Mayo Clinic researchers are planning clinical trials of a bioartificial liver that might eventually provide an alternative to transplantation for patients with liver failure. Known as the Mayo Spheroid Reservoir Bioartificial Liver (SRBAL), the novel device has been shown to reduce the severity of liver disease and improve survival in laboratory testing on pigs. (Bioartificial organs are comprised of both living tissue and synthetic materials).
"SRBAL has demonstrated ammonia clearance at vastly higher levels than the reports from earlier generations of bioartificial livers," says Scott Nyberg, M.D., Ph.D., a liver transplant surgeon and biomedical engineer at Mayo Clinic in Rochester, Minnesota. "I foresee a day when we can use these devices as a bridge therapy to transplantation or even to support patients long term and avoid liver transplantation."
SRBAL would be most appropriate for patients who:
Patients who use SRBAL as a bridge to transplant might utilize the device for an average of one to five days, up to a maximum of two weeks.
Similar to hemodialysis in the treatment of kidney failure, Mayo Clinic's bioartificial liver functions outside of the patient's body. However, SRBAL is a "hybrid" extracorporeal device in that it contains hepatocytes of porcine or human origin as a biological source of liver function. The device can maintain functionality of primary hepatoctyes in the range of normal liver physiology — even at the high cell density required for human therapy.
"Our ability to successfully perform liver transplant surgery has led to our biggest problem in this field: the shortage of donor organs," Dr. Nyberg says. "If we can devise new technologies to avoid liver transplant, we've achieved a major accomplishment."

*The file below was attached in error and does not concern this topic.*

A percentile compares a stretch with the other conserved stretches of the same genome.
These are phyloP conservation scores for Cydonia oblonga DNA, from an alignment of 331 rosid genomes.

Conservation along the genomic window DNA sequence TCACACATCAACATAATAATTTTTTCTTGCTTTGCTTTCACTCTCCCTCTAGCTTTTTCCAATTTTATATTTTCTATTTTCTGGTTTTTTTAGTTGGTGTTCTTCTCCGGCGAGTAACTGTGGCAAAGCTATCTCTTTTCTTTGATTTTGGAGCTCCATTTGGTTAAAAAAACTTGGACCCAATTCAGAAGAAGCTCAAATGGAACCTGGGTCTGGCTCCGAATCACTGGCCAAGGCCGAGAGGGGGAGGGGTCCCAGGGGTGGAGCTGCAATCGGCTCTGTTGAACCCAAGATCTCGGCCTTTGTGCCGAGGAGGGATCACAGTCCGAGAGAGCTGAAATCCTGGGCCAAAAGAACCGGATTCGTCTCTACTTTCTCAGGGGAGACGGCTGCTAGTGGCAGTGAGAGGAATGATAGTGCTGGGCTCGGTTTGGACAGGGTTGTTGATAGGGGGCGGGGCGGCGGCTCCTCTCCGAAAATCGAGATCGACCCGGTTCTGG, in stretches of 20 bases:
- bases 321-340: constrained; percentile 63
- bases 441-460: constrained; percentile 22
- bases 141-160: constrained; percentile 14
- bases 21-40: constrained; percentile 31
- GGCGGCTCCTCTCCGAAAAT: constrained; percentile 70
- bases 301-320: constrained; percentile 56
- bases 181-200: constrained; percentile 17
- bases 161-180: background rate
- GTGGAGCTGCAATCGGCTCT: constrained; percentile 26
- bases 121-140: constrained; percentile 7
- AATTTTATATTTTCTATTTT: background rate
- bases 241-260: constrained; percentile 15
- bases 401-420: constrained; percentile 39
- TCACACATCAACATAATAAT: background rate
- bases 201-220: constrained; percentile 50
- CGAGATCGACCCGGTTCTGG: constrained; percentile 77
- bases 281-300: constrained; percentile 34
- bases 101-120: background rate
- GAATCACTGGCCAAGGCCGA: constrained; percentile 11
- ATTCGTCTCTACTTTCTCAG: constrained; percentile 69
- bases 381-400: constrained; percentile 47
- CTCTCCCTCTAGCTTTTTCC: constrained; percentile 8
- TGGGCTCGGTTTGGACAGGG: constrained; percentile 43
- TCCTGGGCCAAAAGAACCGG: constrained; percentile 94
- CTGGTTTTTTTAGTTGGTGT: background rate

Dr. Nyberg, who leads Mayo Clinic's Artificial Liver and Liver Transplantation Laboratory, has devoted more than 25 years to developing the bioartificial liver. The idea came from a mentor during his medical training, who suggested that Dr. Nyberg combine his medical and engineering expertise. His recent research has received funding from the Regenerative Medicine Minnesota initiative.
"As a liver transplant surgeon, I see how serious liver failure is for patients of all ages," he says. "Liver disease is a world problem. At Mayo Clinic, we're leading the way internationally with the liver-support device. It's quite an exciting time."
The artificial liver and liver transplantation lab has extensive experience in isolating and cultivating primary hepatocytes for use in cellular therapies. The lab uses genetically engineered pigs with a homozygote deficiency in fumarylacetoacetate hydrolase (FAH) — the first large animal models of hereditary tyrosinemia type 1 (HT1) in hereditary metabolic liver disease. The phenotype of FAH-deficient also includes spontaneous cirrhosis, portal hypertension and possibly hepatocellular carcinoma. The porcine model could potentially allow for the large-scale production of high-quality human hepatocytes needed in order for bioartificial livers to be incorporated into clinical use.
About 38,000 people in the United States die each year from liver disease, according to the Centers for Disease Control and Prevention. "Acute liver failure claims the lives of over 30 percent of people who are diagnosed with it. Liver transplantation has been the go-to option for treatment, but it comes with many risks and isn't always an option, due to compatibility and availability of donor livers," Dr. Nyberg says. "A bioartificial liver device could allow physicians to treat and extend the lives of more patients, safely and cost-effectively, with fewer risks.
This article was originally published in Cancer Physician Update, a quarterly publication for physicians that discusses trends and advances in hematology and oncology at Mayo Clinic.